The 11am catwalk show in the Tuileries on Wednesday was, in theory, a display of next spring’s ready-to-wear womenswear collection for the Parisian house of Margiela. In reality, the entwined stories of John Galliano and Paris fashion long ago moved beyond such mere technicalities.
Ready-to-wear womenswear is, anyway, a term that could be only very loosely applied to skirts wrapped in clingfilm, jackets made from sofa stuffing, and fishnet bodystockings; especially when many of the models on the catwalk are men.
Had he taken a job at a more pedestrian fashion house, the rehabilitated Galliano might have had to simply buckle down and make dresses. But Martin Margiela’s own work at the label he founded was as much a commentary on the fashion industry as a cog in its wheel.
From the very beginning of his career, Margiela was interested in challenging lazy assumptions around luxury, and questioning the wastefulness of fashion. This gives Galliano, now at the helm of Maison Margiela, a licence to be controversial – all within the safe space of a design studio, of course.
To attend one of Galliano’s catwalk shows for Maison Margiela can feel a little like being a caseworker keeping tabs on the designer’s return to normality and health. (The white lab coats worn as a longstanding house tradition by all Margiela employees only add to the illusion.) Viewed from that perspective, the signs were mostly positive.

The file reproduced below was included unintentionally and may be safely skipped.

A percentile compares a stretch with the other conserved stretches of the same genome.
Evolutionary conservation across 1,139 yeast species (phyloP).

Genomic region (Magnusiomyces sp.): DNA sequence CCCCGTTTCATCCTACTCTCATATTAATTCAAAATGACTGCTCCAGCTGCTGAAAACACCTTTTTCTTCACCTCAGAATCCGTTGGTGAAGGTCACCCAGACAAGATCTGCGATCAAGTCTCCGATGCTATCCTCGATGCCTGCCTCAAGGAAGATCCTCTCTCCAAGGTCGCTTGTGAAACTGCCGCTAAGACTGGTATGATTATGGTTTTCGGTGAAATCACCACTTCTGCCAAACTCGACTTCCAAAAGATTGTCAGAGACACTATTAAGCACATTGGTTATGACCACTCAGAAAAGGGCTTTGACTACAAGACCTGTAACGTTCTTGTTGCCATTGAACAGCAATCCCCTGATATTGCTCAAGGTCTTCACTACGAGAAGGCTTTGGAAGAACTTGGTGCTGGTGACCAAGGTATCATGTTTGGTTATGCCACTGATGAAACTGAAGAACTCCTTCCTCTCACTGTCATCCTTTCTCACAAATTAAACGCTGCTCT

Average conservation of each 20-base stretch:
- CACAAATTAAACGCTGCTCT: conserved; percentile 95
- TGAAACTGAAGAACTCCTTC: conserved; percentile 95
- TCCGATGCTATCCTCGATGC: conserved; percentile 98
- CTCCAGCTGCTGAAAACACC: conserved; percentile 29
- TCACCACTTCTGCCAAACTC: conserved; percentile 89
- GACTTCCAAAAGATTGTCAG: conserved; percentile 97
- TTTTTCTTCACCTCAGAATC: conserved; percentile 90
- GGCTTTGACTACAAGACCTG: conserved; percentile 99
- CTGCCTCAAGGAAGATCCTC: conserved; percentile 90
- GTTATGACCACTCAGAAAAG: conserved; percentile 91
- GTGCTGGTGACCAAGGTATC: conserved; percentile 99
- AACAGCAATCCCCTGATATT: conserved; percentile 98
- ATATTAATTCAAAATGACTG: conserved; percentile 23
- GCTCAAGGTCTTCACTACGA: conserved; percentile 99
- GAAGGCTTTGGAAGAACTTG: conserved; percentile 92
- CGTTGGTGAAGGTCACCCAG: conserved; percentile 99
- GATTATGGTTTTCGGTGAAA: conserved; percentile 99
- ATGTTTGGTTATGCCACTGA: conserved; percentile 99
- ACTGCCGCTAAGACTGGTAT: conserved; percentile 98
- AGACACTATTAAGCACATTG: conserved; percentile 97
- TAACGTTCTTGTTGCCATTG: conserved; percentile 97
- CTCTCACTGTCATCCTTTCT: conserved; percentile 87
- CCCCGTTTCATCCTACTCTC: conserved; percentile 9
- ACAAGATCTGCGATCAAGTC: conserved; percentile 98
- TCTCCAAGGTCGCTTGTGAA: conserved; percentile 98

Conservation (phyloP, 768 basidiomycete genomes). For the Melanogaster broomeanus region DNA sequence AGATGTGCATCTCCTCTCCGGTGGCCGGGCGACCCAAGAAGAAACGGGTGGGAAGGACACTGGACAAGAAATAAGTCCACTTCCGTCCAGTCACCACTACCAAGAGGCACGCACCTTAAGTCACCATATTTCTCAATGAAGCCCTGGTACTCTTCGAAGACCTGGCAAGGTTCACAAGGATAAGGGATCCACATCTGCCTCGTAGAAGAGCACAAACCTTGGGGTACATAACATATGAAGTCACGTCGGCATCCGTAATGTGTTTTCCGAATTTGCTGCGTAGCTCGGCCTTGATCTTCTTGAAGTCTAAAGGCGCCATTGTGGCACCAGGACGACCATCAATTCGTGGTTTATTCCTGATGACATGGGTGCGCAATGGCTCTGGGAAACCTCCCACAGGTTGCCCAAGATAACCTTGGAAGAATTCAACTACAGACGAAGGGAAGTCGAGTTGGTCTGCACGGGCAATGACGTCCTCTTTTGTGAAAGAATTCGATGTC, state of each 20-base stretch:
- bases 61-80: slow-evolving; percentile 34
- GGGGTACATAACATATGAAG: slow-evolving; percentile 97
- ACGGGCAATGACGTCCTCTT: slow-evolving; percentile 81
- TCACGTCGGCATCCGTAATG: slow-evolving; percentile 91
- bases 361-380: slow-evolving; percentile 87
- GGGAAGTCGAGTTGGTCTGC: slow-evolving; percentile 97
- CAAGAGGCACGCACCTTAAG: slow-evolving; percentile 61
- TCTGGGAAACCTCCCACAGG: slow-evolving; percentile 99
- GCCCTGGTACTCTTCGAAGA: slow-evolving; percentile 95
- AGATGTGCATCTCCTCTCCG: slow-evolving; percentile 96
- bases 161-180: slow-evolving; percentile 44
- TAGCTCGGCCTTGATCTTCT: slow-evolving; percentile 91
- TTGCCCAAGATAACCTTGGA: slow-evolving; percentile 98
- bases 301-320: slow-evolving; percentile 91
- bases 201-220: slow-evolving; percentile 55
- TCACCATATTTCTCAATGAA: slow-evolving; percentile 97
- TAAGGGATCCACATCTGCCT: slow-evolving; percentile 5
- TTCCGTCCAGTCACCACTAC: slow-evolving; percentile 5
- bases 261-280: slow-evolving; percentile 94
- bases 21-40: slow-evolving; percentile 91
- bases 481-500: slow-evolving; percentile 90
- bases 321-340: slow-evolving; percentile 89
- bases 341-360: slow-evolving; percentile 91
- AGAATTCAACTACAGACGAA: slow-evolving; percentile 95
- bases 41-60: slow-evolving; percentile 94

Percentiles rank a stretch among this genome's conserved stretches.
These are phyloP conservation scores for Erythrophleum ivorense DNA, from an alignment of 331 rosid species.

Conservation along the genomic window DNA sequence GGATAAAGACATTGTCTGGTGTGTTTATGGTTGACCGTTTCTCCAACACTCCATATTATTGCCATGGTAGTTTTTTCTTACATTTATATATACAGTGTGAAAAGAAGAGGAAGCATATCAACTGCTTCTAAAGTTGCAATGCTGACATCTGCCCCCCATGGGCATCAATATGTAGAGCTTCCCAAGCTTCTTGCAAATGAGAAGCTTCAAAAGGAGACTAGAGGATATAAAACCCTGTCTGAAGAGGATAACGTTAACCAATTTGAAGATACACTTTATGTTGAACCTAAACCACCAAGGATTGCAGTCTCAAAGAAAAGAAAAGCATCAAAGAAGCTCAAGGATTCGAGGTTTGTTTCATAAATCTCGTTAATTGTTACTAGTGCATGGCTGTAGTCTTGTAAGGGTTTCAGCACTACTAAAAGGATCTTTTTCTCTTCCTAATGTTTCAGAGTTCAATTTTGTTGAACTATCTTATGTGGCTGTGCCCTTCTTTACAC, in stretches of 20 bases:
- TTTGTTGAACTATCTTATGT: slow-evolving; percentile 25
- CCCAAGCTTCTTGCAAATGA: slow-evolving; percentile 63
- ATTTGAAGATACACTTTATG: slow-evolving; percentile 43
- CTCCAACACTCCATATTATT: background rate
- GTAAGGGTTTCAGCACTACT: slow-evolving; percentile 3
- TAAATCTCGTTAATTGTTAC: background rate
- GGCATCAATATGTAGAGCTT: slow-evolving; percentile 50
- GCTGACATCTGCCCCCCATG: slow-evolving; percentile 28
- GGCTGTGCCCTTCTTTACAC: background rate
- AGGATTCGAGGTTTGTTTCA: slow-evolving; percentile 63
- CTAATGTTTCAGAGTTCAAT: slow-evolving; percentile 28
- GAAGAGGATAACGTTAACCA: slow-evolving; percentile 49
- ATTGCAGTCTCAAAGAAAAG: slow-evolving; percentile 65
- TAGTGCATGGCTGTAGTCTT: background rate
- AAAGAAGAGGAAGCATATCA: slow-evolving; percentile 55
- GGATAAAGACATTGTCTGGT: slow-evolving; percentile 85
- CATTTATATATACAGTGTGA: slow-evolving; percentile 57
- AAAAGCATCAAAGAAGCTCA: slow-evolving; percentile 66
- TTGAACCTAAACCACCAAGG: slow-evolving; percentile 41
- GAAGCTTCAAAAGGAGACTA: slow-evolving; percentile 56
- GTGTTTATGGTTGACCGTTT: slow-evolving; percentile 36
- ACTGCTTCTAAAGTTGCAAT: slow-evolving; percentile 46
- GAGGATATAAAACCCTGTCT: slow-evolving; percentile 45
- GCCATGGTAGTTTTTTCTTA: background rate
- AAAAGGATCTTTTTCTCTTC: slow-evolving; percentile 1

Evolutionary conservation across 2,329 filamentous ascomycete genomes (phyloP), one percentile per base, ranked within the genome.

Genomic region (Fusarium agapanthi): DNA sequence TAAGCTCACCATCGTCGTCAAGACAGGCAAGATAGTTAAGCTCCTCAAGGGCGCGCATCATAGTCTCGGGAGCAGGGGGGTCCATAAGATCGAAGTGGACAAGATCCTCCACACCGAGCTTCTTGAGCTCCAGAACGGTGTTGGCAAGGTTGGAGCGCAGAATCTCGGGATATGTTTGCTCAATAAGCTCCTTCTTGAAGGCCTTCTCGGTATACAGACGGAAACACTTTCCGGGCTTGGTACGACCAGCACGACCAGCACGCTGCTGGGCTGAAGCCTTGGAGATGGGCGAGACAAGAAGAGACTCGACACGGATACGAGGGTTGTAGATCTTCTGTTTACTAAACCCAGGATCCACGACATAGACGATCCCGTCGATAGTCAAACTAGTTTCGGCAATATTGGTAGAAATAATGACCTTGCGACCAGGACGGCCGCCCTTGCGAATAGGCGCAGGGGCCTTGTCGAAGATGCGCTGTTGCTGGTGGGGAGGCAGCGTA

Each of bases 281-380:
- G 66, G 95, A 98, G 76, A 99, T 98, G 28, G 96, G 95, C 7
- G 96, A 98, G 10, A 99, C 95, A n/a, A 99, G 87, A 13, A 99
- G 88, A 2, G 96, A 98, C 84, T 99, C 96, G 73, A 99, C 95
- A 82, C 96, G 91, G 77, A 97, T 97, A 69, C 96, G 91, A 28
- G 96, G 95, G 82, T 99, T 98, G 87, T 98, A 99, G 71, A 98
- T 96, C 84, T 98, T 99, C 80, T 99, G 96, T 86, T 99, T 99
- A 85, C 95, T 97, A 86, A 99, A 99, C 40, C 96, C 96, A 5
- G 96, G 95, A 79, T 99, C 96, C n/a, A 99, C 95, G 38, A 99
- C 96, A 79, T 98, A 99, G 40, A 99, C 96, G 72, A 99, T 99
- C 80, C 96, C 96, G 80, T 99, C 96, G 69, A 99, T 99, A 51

The mood was more relaxed than at any of Galliano’s previous shows for Margiela, and the first one at which one could clearly recognise the high-spirited glamour that once made Galliano’s Dior such gleeful romps.
The first outfit was a cartoonish version of a ladylike Parisian aesthetic, with a beautifully cut, luxurious white coat accompanied by a large white handbag, the model made up with silvered mascara streaks on her cheeks. A gorgeous, pistachio dress hung Christmas-tree dense with sparkling 3D embroidery was a delight. Kimono jackets and Obi belts recalled the iconic Madame Butterfly aesthetic of Galliano’s glory days at Dior.
The explanatory notes given out at catwalk shows often talk a good conceptual game, but one which is not fulfilled by the actual clothes. Here, though, the avowed ambition to “confront the demure tropes of femininity” was followed through with the casting, which picked up where July’s haute couture show left off by putting some of the clothes on men. This was all the more arresting in this collection, where the silk gowns and fishnet tights were so self-evidently feminine.
Galliano is courting controversy here, and asking questions of his audience. Is it more or less shocking to see a very thin model topless, wearing just a skirt, if the bony bare chest belongs to a man? Does a dainty, self-evidently expensive white handbag still look like a status symbol if it is roped to a model’s back like a child’s rucksack? No answers were offered. The show notes finished on a cryptic note: “Lo-fi, sci-fi, with a hi-fi finish.”
Dries Van Noten, by way of contrast, offered a straightforward take on spring fashion – in theory, at least. Backstage after the show, he described the clothes as “for a flamboyant lady, who dresses up, who flirts”.
Van Noten, ever self-effacing, made his clothes sound less interesting and original than they really were. Fabrics were exquisite, and colours put together with an original eye that turned two gaudy shades into an elegant combination. And while the look on his catwalk is at times extreme, the individual pieces sit at the outer edges of, but undoubtedly within, a real-life comfort zone.
Cropped wide trousers are rapidly becoming mainstream, while loud print blouses layered beneath coats are a next-season staple. The show was accompanied by a string quartet, which Van Noten said reflected the look he was aiming for: “sophisticated and raw at the same time”.
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